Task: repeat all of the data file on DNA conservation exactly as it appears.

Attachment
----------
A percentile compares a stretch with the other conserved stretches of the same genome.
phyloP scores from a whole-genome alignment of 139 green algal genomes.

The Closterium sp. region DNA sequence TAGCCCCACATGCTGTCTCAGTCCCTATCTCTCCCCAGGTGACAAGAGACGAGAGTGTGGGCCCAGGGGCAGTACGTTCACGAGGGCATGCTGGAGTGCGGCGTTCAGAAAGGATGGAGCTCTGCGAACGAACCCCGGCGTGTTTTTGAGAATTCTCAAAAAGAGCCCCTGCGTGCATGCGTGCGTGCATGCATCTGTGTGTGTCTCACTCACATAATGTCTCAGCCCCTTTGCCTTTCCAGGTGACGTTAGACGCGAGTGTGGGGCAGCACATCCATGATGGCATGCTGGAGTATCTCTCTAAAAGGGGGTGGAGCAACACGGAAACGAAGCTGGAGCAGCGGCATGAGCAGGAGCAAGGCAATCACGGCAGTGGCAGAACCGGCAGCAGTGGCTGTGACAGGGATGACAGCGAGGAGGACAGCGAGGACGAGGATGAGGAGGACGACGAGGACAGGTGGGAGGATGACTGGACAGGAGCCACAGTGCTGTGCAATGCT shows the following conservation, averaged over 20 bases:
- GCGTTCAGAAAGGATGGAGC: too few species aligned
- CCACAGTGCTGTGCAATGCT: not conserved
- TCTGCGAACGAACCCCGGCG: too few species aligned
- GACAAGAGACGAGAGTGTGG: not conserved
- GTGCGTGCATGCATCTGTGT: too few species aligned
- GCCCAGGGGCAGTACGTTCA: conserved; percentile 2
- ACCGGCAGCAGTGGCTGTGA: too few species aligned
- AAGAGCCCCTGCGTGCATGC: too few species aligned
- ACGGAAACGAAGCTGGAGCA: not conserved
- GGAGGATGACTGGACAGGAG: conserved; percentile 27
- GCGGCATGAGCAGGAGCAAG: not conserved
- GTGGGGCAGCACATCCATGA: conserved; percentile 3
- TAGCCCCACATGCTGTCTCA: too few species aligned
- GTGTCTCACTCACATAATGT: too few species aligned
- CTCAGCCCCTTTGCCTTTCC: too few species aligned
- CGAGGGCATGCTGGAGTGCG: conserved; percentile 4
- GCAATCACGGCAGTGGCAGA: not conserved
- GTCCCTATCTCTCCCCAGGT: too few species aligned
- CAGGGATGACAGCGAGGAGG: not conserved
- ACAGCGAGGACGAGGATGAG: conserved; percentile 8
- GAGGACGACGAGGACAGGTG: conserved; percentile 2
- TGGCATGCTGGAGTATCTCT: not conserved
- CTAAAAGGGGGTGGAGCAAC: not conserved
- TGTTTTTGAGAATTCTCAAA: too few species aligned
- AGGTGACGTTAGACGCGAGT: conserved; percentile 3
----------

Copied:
A percentile compares a stretch with the other conserved stretches of the same genome.
phyloP scores from a whole-genome alignment of 139 green algal genomes.

The Closterium sp. region DNA sequence TAGCCCCACATGCTGTCTCAGTCCCTATCTCTCCCCAGGTGACAAGAGACGAGAGTGTGGGCCCAGGGGCAGTACGTTCACGAGGGCATGCTGGAGTGCGGCGTTCAGAAAGGATGGAGCTCTGCGAACGAACCCCGGCGTGTTTTTGAGAATTCTCAAAAAGAGCCCCTGCGTGCATGCGTGCGTGCATGCATCTGTGTGTGTCTCACTCACATAATGTCTCAGCCCCTTTGCCTTTCCAGGTGACGTTAGACGCGAGTGTGGGGCAGCACATCCATGATGGCATGCTGGAGTATCTCTCTAAAAGGGGGTGGAGCAACACGGAAACGAAGCTGGAGCAGCGGCATGAGCAGGAGCAAGGCAATCACGGCAGTGGCAGAACCGGCAGCAGTGGCTGTGACAGGGATGACAGCGAGGAGGACAGCGAGGACGAGGATGAGGAGGACGACGAGGACAGGTGGGAGGATGACTGGACAGGAGCCACAGTGCTGTGCAATGCT shows the following conservation, averaged over 20 bases:
- GCGTTCAGAAAGGATGGAGC: too few species aligned
- CCACAGTGCTGTGCAATGCT: not conserved
- TCTGCGAACGAACCCCGGCG: too few species aligned
- GACAAGAGACGAGAGTGTGG: not conserved
- GTGCGTGCATGCATCTGTGT: too few species aligned
- GCCCAGGGGCAGTACGTTCA: conserved; percentile 2
- ACCGGCAGCAGTGGCTGTGA: too few species aligned
- AAGAGCCCCTGCGTGCATGC: too few species aligned
- ACGGAAACGAAGCTGGAGCA: not conserved
- GGAGGATGACTGGACAGGAG: conserved; percentile 27
- GCGGCATGAGCAGGAGCAAG: not conserved
- GTGGGGCAGCACATCCATGA: conserved; percentile 3
- TAGCCCCACATGCTGTCTCA: too few species aligned
- GTGTCTCACTCACATAATGT: too few species aligned
- CTCAGCCCCTTTGCCTTTCC: too few species aligned
- CGAGGGCATGCTGGAGTGCG: conserved; percentile 4
- GCAATCACGGCAGTGGCAGA: not conserved
- GTCCCTATCTCTCCCCAGGT: too few species aligned
- CAGGGATGACAGCGAGGAGG: not conserved
- ACAGCGAGGACGAGGATGAG: conserved; percentile 8
- GAGGACGACGAGGACAGGTG: conserved; percentile 2
- TGGCATGCTGGAGTATCTCT: not conserved
- CTAAAAGGGGGTGGAGCAAC: not conserved
- TGTTTTTGAGAATTCTCAAA: too few species aligned
- AGGTGACGTTAGACGCGAGT: conserved; percentile 3